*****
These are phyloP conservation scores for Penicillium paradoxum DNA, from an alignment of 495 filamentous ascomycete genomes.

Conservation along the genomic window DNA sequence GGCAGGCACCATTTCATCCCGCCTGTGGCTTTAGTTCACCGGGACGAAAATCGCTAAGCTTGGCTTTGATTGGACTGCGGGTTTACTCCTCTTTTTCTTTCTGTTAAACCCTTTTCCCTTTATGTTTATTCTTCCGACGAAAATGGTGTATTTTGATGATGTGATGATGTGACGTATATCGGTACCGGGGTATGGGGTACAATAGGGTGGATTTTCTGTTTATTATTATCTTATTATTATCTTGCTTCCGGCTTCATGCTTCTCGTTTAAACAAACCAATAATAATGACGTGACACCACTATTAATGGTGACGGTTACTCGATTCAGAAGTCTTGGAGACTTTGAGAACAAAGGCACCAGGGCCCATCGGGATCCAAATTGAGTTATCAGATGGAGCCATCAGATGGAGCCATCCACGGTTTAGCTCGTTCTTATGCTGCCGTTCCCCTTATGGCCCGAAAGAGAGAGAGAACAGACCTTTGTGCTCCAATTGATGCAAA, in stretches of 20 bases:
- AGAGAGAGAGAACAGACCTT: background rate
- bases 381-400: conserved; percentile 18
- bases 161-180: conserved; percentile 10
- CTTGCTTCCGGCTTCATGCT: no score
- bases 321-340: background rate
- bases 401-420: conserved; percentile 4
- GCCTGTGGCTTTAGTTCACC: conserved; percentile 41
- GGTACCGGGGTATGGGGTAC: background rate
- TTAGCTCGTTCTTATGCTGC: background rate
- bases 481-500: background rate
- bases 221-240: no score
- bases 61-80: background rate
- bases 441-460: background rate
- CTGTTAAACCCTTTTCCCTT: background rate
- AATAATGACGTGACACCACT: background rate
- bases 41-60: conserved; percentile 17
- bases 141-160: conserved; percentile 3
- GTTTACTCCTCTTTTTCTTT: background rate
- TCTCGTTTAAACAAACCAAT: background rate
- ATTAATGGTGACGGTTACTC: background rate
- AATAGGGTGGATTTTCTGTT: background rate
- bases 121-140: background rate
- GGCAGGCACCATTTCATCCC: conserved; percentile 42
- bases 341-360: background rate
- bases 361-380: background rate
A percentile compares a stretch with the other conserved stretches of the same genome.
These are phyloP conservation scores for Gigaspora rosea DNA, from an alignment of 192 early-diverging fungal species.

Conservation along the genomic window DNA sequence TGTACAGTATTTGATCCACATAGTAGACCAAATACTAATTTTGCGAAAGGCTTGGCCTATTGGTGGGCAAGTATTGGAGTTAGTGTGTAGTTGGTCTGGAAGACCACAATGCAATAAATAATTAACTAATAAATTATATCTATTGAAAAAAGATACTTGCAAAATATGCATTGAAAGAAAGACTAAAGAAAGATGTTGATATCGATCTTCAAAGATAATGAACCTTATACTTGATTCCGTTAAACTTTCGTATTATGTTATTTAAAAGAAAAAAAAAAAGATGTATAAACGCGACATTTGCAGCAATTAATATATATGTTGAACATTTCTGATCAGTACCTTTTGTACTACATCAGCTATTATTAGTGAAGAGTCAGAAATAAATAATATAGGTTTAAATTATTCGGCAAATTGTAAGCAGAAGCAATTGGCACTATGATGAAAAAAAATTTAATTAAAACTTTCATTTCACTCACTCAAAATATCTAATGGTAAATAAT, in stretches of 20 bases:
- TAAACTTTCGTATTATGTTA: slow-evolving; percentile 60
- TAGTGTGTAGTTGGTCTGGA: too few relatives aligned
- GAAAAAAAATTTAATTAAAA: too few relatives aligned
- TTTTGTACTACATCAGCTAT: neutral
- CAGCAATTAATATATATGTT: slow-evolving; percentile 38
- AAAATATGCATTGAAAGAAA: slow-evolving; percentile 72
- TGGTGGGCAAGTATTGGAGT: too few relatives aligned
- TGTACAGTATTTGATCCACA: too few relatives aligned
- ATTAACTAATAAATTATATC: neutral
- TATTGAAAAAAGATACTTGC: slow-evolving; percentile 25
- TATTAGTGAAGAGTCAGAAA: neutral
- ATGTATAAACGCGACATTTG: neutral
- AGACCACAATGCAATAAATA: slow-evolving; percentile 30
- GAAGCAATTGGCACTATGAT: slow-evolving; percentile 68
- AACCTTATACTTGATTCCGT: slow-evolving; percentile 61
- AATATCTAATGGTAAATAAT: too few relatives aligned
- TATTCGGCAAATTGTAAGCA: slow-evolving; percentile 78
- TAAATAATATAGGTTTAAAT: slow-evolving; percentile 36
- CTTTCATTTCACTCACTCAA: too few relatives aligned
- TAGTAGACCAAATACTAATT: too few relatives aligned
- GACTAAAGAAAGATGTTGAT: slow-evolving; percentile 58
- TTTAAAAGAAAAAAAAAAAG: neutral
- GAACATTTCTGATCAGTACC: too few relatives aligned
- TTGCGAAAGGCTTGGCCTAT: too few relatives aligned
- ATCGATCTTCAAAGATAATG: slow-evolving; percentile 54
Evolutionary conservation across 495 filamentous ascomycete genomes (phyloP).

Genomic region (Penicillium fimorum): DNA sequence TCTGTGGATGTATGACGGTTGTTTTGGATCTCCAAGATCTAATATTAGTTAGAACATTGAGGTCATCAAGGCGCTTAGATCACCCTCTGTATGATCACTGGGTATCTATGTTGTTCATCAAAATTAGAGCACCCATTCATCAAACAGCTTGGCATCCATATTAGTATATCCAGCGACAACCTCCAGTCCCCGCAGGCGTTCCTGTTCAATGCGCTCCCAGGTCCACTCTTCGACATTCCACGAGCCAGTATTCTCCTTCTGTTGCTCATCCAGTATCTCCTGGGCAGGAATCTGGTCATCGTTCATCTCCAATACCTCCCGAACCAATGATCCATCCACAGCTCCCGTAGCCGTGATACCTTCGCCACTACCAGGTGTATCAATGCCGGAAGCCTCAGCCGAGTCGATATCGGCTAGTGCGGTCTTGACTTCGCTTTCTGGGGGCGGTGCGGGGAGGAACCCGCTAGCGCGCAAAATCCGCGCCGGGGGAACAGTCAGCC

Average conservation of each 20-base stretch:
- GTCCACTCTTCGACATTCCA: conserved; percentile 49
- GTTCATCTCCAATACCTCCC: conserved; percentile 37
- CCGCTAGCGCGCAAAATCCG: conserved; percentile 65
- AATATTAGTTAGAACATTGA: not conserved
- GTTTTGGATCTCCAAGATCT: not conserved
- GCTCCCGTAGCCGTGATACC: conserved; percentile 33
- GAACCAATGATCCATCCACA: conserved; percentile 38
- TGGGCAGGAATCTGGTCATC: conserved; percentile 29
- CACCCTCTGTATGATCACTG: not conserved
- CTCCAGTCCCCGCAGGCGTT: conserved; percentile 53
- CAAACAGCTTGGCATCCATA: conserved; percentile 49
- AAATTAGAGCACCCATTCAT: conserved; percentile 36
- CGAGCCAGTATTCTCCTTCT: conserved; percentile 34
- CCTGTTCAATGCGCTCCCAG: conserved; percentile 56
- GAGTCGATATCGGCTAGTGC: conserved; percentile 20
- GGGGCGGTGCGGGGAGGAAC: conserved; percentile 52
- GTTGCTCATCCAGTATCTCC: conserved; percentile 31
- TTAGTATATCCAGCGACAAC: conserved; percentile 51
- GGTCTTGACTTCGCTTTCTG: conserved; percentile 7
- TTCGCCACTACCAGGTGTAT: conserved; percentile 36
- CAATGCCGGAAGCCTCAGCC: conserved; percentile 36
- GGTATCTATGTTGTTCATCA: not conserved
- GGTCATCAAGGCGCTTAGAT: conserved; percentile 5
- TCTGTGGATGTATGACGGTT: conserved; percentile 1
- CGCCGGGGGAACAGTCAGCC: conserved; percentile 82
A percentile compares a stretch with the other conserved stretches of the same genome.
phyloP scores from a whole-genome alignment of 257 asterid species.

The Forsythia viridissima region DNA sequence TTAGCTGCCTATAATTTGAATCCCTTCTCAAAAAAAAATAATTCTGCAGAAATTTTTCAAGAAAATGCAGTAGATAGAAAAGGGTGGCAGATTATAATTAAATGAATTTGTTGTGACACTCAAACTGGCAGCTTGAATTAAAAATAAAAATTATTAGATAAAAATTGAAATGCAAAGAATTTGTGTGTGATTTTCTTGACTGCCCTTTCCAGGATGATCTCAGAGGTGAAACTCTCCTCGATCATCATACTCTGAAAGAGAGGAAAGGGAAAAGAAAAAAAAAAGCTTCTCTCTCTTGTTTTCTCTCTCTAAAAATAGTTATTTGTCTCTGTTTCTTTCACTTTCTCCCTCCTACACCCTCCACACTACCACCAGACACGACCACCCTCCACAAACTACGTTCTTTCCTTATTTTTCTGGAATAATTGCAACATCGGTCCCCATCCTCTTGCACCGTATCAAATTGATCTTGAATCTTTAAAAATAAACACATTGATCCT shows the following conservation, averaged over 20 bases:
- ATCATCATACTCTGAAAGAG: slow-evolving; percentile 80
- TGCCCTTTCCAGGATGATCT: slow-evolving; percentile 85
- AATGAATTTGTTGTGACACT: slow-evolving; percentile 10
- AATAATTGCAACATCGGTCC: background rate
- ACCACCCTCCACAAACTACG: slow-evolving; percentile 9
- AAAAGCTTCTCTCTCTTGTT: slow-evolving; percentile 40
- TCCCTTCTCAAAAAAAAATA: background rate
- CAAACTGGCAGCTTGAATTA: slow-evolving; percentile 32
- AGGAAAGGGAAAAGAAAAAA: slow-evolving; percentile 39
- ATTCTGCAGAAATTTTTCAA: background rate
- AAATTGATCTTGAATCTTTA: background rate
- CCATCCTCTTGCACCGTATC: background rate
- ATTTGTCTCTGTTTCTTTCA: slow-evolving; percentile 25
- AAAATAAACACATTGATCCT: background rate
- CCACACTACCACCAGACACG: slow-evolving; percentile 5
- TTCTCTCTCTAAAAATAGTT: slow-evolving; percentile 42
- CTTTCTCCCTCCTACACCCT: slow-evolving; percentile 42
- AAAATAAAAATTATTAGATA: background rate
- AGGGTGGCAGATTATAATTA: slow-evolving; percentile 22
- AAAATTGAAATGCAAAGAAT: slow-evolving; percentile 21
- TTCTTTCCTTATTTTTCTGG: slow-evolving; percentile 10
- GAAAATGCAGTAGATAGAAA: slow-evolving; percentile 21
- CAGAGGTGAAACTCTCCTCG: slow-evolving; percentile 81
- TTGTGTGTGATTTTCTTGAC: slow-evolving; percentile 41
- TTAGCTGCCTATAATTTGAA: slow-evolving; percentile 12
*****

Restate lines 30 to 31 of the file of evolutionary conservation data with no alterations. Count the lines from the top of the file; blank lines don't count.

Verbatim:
Conservation along the genomic window DNA sequence TGTACAGTATTTGATCCACATAGTAGACCAAATACTAATTTTGCGAAAGGCTTGGCCTATTGGTGGGCAAGTATTGGAGTTAGTGTGTAGTTGGTCTGGAAGACCACAATGCAATAAATAATTAACTAATAAATTATATCTATTGAAAAAAGATACTTGCAAAATATGCATTGAAAGAAAGACTAAAGAAAGATGTTGATATCGATCTTCAAAGATAATGAACCTTATACTTGATTCCGTTAAACTTTCGTATTATGTTATTTAAAAGAAAAAAAAAAAGATGTATAAACGCGACATTTGCAGCAATTAATATATATGTTGAACATTTCTGATCAGTACCTTTTGTACTACATCAGCTATTATTAGTGAAGAGTCAGAAATAAATAATATAGGTTTAAATTATTCGGCAAATTGTAAGCAGAAGCAATTGGCACTATGATGAAAAAAAATTTAATTAAAACTTTCATTTCACTCACTCAAAATATCTAATGGTAAATAAT, in stretches of 20 bases:
- TAAACTTTCGTATTATGTTA: slow-evolving; percentile 60